I have another post "Credit Cards: Things to think about before getting a new card…"
But here are four more things to think about – and probably these are the four most important TIPS anyone can offer when obtaining a new credit card.
– Look for the grace period – Credit cards DO NOT HAVE to offer a grace period during which you can pay off credit purchases (paying it in full) without incurring finance charges. Note that cash advances usually don’t ahve a grace period. Without a grace period, finance charges begin accruing immediately and a low rate may actually be higher than it looks.
Under the new CARD Act of 2009, lenders must mail your credit card statement at least twenty-one days before the end of the grace period. Of course, a grace period that is even longer is more beneficial. If you are running very close to the deadline, you might consider paying, at least for that month, over the internet or by phone. Under the new CARD Act, a lender can only charge you for paying by phone if you need the help of a live customer service representative.
-Watch out for bait & switch offers – Some credit card leners will send you an offer advertising a low-interest credit card wtih a high limit. However, nestled in the fine print in the offer is a less attractive, more expensive card if you don’t qualify. The substituted card often has a higher interest rate, more expensive fees, and/or a lower credit limit. If what they send you is not what they advertised to you, send the card back, certified mail, return receipt requested, along with a letter explaining your rejection of the card.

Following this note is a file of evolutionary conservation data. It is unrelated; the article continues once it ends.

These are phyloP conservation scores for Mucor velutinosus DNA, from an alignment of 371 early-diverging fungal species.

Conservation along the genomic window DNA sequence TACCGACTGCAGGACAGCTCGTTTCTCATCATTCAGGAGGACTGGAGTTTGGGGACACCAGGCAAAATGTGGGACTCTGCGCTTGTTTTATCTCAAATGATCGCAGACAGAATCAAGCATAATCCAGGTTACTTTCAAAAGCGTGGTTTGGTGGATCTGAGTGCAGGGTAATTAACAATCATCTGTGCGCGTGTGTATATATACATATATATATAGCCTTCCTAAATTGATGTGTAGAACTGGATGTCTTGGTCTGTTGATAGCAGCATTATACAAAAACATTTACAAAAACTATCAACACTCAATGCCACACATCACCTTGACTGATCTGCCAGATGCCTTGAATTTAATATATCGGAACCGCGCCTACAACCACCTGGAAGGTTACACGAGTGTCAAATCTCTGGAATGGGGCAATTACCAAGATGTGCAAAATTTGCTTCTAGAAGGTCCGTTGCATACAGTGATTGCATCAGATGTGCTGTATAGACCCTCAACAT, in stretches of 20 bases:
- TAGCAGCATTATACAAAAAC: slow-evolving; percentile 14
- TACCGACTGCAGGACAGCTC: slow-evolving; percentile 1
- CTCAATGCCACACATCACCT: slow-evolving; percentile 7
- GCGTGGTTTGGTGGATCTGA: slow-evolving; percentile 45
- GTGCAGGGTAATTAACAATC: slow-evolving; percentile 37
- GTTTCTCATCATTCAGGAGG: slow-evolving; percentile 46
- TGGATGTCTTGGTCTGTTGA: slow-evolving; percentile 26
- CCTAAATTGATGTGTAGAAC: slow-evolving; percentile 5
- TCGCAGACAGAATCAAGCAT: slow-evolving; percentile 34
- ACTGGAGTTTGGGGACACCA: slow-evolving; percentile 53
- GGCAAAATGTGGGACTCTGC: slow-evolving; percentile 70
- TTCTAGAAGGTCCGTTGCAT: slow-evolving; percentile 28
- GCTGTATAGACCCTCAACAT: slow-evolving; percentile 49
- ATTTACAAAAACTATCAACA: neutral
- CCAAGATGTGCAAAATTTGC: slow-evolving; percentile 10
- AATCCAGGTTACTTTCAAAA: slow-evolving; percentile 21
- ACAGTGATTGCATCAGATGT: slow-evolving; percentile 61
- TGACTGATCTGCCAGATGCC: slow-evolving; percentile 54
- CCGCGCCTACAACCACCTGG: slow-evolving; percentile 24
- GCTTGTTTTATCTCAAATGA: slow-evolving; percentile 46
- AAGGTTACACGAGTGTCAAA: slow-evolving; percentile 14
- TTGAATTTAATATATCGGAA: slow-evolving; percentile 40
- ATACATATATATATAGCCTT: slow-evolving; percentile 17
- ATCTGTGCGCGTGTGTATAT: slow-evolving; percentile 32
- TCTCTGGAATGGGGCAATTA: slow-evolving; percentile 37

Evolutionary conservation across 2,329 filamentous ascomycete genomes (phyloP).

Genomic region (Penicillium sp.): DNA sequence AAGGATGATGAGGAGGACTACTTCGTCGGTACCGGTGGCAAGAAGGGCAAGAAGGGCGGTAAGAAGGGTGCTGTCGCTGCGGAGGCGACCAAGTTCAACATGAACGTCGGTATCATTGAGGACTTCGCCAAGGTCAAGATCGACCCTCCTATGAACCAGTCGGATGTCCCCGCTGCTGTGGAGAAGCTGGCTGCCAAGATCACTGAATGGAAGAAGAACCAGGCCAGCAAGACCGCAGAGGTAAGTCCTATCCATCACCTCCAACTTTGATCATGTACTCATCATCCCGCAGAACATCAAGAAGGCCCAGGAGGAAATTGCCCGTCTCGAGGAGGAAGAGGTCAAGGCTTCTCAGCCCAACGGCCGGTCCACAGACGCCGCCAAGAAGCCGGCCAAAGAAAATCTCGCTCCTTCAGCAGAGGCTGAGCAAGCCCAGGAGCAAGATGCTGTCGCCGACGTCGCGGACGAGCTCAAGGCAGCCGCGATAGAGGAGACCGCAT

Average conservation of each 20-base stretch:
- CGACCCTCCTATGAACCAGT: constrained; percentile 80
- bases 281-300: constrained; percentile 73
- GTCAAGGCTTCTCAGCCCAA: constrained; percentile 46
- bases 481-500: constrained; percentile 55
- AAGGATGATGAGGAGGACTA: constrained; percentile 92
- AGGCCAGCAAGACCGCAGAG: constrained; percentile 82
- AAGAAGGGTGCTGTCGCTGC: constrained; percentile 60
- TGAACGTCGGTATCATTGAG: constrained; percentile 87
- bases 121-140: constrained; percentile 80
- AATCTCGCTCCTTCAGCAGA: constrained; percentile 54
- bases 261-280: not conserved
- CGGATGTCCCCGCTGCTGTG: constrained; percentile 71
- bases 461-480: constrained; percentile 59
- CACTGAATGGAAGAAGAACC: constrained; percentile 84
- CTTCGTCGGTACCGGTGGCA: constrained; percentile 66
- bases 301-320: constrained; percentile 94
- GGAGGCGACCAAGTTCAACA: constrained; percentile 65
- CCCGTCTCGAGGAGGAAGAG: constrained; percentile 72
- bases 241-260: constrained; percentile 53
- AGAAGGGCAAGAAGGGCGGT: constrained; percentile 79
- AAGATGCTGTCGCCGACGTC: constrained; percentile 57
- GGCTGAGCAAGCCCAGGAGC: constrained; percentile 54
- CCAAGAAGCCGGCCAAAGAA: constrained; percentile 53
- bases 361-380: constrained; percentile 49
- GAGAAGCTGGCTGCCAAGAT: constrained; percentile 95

-Review and compare – BEFORE you send back the credit card application make a photocopy of the front and back of the application including the "disclosure boxes". When you receive the credit card, then compare the new disclosures you get with the card to the credit card application disclosures and make sure that they are the same.
-Cancel the credit card if you discover terms you don’t like – You don’t need to keep a credit card if you don’t like the terms. If the lender changes the terms for your card, you have the right under the Credit CARD act to reject the changes and close your account. If you have used the card you need to pay off the blance.
Many thanks to the National Consumer Law Center’s "Guide to Surviving Debt", available at www.consumerlaw.org for only about $20.00. You should also consider taking a look at our sister website www.life-after-bankruptcy.info.